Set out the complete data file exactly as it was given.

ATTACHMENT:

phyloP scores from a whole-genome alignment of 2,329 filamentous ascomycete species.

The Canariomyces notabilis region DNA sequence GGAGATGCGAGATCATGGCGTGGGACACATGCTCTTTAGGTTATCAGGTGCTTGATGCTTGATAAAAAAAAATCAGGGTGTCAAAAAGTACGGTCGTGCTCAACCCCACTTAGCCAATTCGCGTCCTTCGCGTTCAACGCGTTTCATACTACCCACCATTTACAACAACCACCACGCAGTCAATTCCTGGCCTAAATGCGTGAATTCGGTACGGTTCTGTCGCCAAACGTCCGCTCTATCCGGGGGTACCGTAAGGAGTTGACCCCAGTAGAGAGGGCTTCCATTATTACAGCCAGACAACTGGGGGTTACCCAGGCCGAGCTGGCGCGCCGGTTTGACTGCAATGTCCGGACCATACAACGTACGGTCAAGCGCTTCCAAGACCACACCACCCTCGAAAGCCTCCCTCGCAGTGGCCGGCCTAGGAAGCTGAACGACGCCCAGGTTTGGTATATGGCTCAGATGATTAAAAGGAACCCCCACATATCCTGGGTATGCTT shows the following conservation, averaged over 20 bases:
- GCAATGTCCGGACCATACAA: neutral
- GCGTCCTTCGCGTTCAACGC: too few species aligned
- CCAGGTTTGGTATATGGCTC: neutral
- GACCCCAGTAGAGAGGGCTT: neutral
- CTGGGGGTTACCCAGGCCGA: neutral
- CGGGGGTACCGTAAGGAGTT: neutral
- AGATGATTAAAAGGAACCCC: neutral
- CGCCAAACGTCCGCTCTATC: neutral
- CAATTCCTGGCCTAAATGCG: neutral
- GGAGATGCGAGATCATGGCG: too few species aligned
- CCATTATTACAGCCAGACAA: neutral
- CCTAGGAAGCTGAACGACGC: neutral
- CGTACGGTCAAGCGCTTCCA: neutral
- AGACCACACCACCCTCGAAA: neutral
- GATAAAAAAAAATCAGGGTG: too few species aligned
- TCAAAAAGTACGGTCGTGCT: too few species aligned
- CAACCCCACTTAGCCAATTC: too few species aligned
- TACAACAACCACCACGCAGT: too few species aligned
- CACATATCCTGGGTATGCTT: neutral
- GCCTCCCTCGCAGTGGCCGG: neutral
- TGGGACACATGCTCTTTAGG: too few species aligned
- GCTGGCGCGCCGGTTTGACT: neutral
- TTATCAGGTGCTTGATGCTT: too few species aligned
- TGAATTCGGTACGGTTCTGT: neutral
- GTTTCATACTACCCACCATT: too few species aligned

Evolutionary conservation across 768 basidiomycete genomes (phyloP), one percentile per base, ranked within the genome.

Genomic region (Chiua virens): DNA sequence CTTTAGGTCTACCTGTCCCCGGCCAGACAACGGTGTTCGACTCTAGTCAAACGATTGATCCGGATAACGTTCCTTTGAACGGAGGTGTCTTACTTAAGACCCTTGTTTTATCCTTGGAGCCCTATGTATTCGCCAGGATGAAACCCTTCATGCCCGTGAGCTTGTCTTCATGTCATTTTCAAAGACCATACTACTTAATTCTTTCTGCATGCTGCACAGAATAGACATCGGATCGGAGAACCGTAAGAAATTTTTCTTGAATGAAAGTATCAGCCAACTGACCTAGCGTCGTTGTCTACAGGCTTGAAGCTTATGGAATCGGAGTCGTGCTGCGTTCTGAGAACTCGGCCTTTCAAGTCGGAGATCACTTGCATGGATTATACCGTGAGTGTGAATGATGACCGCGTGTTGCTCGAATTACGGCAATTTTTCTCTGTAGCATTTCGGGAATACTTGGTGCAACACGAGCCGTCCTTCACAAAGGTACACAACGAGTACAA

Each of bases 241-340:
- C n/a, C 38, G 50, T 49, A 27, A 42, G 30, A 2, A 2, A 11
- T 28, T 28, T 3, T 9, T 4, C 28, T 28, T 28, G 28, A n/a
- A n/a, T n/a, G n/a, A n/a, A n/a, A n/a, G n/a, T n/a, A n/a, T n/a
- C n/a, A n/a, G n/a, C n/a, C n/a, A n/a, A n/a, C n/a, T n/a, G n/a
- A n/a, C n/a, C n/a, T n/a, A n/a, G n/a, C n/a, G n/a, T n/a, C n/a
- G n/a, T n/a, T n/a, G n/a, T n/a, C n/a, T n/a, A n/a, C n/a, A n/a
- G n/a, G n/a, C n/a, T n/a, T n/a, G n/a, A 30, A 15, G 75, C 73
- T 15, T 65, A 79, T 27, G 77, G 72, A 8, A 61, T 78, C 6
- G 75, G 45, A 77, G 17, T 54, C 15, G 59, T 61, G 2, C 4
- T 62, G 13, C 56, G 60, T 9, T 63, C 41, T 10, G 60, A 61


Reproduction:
phyloP scores from a whole-genome alignment of 2,329 filamentous ascomycete species.

The Canariomyces notabilis region DNA sequence GGAGATGCGAGATCATGGCGTGGGACACATGCTCTTTAGGTTATCAGGTGCTTGATGCTTGATAAAAAAAAATCAGGGTGTCAAAAAGTACGGTCGTGCTCAACCCCACTTAGCCAATTCGCGTCCTTCGCGTTCAACGCGTTTCATACTACCCACCATTTACAACAACCACCACGCAGTCAATTCCTGGCCTAAATGCGTGAATTCGGTACGGTTCTGTCGCCAAACGTCCGCTCTATCCGGGGGTACCGTAAGGAGTTGACCCCAGTAGAGAGGGCTTCCATTATTACAGCCAGACAACTGGGGGTTACCCAGGCCGAGCTGGCGCGCCGGTTTGACTGCAATGTCCGGACCATACAACGTACGGTCAAGCGCTTCCAAGACCACACCACCCTCGAAAGCCTCCCTCGCAGTGGCCGGCCTAGGAAGCTGAACGACGCCCAGGTTTGGTATATGGCTCAGATGATTAAAAGGAACCCCCACATATCCTGGGTATGCTT shows the following conservation, averaged over 20 bases:
- GCAATGTCCGGACCATACAA: neutral
- GCGTCCTTCGCGTTCAACGC: too few species aligned
- CCAGGTTTGGTATATGGCTC: neutral
- GACCCCAGTAGAGAGGGCTT: neutral
- CTGGGGGTTACCCAGGCCGA: neutral
- CGGGGGTACCGTAAGGAGTT: neutral
- AGATGATTAAAAGGAACCCC: neutral
- CGCCAAACGTCCGCTCTATC: neutral
- CAATTCCTGGCCTAAATGCG: neutral
- GGAGATGCGAGATCATGGCG: too few species aligned
- CCATTATTACAGCCAGACAA: neutral
- CCTAGGAAGCTGAACGACGC: neutral
- CGTACGGTCAAGCGCTTCCA: neutral
- AGACCACACCACCCTCGAAA: neutral
- GATAAAAAAAAATCAGGGTG: too few species aligned
- TCAAAAAGTACGGTCGTGCT: too few species aligned
- CAACCCCACTTAGCCAATTC: too few species aligned
- TACAACAACCACCACGCAGT: too few species aligned
- CACATATCCTGGGTATGCTT: neutral
- GCCTCCCTCGCAGTGGCCGG: neutral
- TGGGACACATGCTCTTTAGG: too few species aligned
- GCTGGCGCGCCGGTTTGACT: neutral
- TTATCAGGTGCTTGATGCTT: too few species aligned
- TGAATTCGGTACGGTTCTGT: neutral
- GTTTCATACTACCCACCATT: too few species aligned

Evolutionary conservation across 768 basidiomycete genomes (phyloP), one percentile per base, ranked within the genome.

Genomic region (Chiua virens): DNA sequence CTTTAGGTCTACCTGTCCCCGGCCAGACAACGGTGTTCGACTCTAGTCAAACGATTGATCCGGATAACGTTCCTTTGAACGGAGGTGTCTTACTTAAGACCCTTGTTTTATCCTTGGAGCCCTATGTATTCGCCAGGATGAAACCCTTCATGCCCGTGAGCTTGTCTTCATGTCATTTTCAAAGACCATACTACTTAATTCTTTCTGCATGCTGCACAGAATAGACATCGGATCGGAGAACCGTAAGAAATTTTTCTTGAATGAAAGTATCAGCCAACTGACCTAGCGTCGTTGTCTACAGGCTTGAAGCTTATGGAATCGGAGTCGTGCTGCGTTCTGAGAACTCGGCCTTTCAAGTCGGAGATCACTTGCATGGATTATACCGTGAGTGTGAATGATGACCGCGTGTTGCTCGAATTACGGCAATTTTTCTCTGTAGCATTTCGGGAATACTTGGTGCAACACGAGCCGTCCTTCACAAAGGTACACAACGAGTACAA

Each of bases 241-340:
- C n/a, C 38, G 50, T 49, A 27, A 42, G 30, A 2, A 2, A 11
- T 28, T 28, T 3, T 9, T 4, C 28, T 28, T 28, G 28, A n/a
- A n/a, T n/a, G n/a, A n/a, A n/a, A n/a, G n/a, T n/a, A n/a, T n/a
- C n/a, A n/a, G n/a, C n/a, C n/a, A n/a, A n/a, C n/a, T n/a, G n/a
- A n/a, C n/a, C n/a, T n/a, A n/a, G n/a, C n/a, G n/a, T n/a, C n/a
- G n/a, T n/a, T n/a, G n/a, T n/a, C n/a, T n/a, A n/a, C n/a, A n/a
- G n/a, G n/a, C n/a, T n/a, T n/a, G n/a, A 30, A 15, G 75, C 73
- T 15, T 65, A 79, T 27, G 77, G 72, A 8, A 61, T 78, C 6
- G 75, G 45, A 77, G 17, T 54, C 15, G 59, T 61, G 2, C 4
- T 62, G 13, C 56, G 60, T 9, T 63, C 41, T 10, G 60, A 61